War and military conflict have always proven fine fodder for cinema stories and there has been upwards of 200 films made capturing the horrors and heroics of World War 1 since the conflict ended in 1918. Of these, less than 20 have focussed on the Armenian Genocide of 1915 that saw more than 500 000 people murdered at the hands of the Ottoman Government (the exact number killed is unknown but could be in excess of 1 million). If nothing else, The Promise serves as a timely reminder of how intolerance of ethnic or religious difference can result in devastating consequences for marginalised groups. Directed by Terry George (Hotel Rwanda), The Promise is a film in two parts; an opening portion that focuses on a love triangle between a budding doctor, an American journalist and an artist who has returned from Paris following the death of her father, while the second segment focuses on the efforts of the Ottoman forces to eliminate the entire Armenian population. This attempt to eradicate an entire nation of people is a story that needs to be told and the casting of Christian Bale and Oscar Isaac makes the film accessible to a mainstream audience, so it is a shame that so much time is wasted on the romance narrative, rather than offering a more in-depth examination of the historical context of the events and the political machinations that resulted in human suffering on a grand scale.
Isaac (Ex Machina, Inside Llewyn Davis) is Mikael Boghosian, the apothecary (pharmacist) in a village located in what is now southern Turkey, a community in which Turkish Muslims and Armenian Christians have lived together harmoniously forever. Literally within the first five minutes of screen time, Mikael has betrothed himself to a local woman, used her dowry to pay for a place in medical school in Constantinople, taken up residence in the city with his wealthy uncle and fallen in love with Ana (Charlotte Le Bon), who has arrived back in town after an extended period living in with Paris and has journalist Chris Myers (Bale) in tow. Ana’s time in Paris is emphasised purely, it would seem, to justify her French accent and the fact that everybody speaks English is something that obviously detracts from the authenticity of the story. As anti-Armenian sentiment spills into the streets, Ana and Mikael find themselves in danger and it isn’t long before Armenian residents are being rounded up to be executed or sent to work in labour camps, which is when the movie gets interesting.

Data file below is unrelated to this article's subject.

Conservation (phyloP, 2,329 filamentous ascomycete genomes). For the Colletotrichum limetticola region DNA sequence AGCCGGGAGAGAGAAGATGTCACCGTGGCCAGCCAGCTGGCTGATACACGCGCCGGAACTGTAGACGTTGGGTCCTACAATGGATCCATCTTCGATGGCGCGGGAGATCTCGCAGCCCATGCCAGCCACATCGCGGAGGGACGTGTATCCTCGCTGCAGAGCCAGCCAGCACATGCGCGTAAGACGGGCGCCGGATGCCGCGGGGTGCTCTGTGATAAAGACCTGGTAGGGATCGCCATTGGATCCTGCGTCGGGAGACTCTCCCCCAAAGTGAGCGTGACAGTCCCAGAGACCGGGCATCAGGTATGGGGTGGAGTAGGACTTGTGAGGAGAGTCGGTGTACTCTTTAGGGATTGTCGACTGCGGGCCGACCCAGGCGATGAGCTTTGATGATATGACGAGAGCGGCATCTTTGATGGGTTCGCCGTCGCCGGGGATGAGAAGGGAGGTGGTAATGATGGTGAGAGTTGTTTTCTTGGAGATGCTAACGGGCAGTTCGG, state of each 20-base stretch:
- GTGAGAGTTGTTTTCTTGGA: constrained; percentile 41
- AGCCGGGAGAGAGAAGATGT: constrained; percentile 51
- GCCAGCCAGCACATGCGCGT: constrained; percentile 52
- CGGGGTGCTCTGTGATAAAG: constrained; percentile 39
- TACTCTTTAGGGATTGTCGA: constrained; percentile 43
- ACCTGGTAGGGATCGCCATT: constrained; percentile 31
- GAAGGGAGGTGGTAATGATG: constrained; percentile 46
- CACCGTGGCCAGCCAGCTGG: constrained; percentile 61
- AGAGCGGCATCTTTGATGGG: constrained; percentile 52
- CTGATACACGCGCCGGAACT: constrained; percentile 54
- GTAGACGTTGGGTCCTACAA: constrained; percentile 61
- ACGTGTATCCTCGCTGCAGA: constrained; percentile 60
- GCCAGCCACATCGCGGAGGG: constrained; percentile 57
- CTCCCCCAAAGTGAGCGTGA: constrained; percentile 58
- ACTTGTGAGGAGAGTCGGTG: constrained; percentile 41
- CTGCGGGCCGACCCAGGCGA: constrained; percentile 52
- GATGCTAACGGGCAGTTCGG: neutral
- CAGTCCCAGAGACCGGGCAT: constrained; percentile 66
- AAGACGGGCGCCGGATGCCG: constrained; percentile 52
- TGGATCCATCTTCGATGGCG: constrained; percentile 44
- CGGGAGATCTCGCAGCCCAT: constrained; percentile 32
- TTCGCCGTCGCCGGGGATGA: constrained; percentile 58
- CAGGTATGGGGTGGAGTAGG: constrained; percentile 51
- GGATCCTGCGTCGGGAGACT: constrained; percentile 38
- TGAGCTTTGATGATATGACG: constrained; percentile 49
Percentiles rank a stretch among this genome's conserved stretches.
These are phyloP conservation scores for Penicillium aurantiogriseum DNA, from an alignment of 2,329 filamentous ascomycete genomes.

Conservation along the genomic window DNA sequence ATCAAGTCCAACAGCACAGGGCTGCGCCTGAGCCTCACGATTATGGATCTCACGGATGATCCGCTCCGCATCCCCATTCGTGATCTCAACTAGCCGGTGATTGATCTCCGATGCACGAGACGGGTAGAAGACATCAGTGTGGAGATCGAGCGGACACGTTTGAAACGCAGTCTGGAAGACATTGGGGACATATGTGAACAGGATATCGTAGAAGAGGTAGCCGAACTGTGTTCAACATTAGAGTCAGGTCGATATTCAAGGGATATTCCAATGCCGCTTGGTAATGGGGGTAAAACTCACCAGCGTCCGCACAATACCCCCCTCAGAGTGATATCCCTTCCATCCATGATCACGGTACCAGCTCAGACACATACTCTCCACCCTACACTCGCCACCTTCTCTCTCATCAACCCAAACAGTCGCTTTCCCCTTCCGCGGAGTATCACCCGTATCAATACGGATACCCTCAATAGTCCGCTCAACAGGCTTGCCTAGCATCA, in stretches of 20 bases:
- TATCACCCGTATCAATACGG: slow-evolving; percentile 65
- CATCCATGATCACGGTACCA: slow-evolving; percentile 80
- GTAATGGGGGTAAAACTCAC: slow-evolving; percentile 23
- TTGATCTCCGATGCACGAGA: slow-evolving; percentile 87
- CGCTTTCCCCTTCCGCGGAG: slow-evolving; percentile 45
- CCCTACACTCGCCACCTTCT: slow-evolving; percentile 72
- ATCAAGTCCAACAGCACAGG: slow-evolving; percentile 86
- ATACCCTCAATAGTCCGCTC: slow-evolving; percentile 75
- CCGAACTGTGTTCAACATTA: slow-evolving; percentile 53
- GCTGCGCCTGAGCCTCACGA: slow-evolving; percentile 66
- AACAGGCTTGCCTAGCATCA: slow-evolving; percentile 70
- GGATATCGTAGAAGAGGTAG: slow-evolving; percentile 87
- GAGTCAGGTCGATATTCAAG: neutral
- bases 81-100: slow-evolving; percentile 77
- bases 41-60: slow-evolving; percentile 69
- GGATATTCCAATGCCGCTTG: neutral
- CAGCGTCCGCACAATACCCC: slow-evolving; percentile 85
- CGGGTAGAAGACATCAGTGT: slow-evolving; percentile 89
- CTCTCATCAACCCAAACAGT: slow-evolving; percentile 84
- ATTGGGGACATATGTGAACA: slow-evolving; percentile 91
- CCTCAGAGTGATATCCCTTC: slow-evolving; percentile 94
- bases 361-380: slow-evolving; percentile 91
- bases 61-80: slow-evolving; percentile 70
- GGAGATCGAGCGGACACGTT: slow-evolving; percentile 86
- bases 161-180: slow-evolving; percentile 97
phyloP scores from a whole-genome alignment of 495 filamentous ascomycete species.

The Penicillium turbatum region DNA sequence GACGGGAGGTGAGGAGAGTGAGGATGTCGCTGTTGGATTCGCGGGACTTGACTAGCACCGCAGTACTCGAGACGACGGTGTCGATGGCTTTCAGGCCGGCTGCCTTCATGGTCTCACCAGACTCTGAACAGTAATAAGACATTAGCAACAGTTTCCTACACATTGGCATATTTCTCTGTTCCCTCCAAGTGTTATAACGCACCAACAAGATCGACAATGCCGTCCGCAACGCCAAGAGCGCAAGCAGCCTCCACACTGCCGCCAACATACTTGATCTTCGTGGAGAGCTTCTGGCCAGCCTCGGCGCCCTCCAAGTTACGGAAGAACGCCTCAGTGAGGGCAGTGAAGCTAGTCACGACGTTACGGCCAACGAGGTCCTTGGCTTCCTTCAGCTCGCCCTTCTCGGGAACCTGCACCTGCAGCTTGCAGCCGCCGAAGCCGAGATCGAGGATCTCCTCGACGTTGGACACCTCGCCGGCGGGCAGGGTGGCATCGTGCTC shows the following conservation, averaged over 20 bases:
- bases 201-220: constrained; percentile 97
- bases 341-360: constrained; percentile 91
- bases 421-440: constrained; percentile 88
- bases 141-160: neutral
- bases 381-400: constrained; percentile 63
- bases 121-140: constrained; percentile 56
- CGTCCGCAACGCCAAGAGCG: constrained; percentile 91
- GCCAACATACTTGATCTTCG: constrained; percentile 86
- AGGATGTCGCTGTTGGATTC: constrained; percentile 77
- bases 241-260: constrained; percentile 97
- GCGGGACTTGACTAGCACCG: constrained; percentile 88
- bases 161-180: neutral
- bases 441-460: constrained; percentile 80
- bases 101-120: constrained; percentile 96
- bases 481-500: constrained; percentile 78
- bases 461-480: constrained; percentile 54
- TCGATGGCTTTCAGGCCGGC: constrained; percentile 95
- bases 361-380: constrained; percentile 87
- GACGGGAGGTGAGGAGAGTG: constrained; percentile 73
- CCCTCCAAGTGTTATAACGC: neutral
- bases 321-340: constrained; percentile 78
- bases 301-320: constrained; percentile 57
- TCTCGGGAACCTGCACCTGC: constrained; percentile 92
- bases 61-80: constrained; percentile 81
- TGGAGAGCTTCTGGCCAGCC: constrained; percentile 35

With his hopes of a medical career dashed and now on the run from the authorities, Mikael returns home, only to find the village and its residents under threat. There are some harrowing moments as people are slaughtered en-masse for no reason other than their Armenian heritage and their determined, but ultimately doomed, efforts of resistance in the face of overwhelming odds is a very timely reminder of how it comes to be that people can be forced to flee their homeland purely as a means of survival. The difference in this instance is that those lucky enough to survive were, quite rightly, treated as victims of oppression and assisted in their efforts to flee, which is a far cry from the way we treat refugees today. It is hard to fathom how a soap opera-ish love triangle came to be the centre of the story when what’s happening elsewhere is so much more interesting. There are numerous people whose stories offer plenty of narrative potential (such as the priest providing safe passage for Armenian children at considerable risk to himself), but with so much time dedicated to the love story, there is little time to explore any of the characters in any depth.
The script, penned by George and Robin Swicord (The Curious Case of Benjamin Button), is underwhelming and prone to many moments of melodrama that gives a quality cast, which includes Shohreh Aghdashloo as Mikael’s mother and both James Cromwell and Jean Reno in very small roles, very little to work with. However, the latter stages do compensate somewhat for the syrupy cliché-ridden romance. There are many who declare that James Cameron’s Titanic only gets interesting when the boat begins to sink and a similar claim could be made here. Suffer through the soppy stuff and a far more engaging story emerges.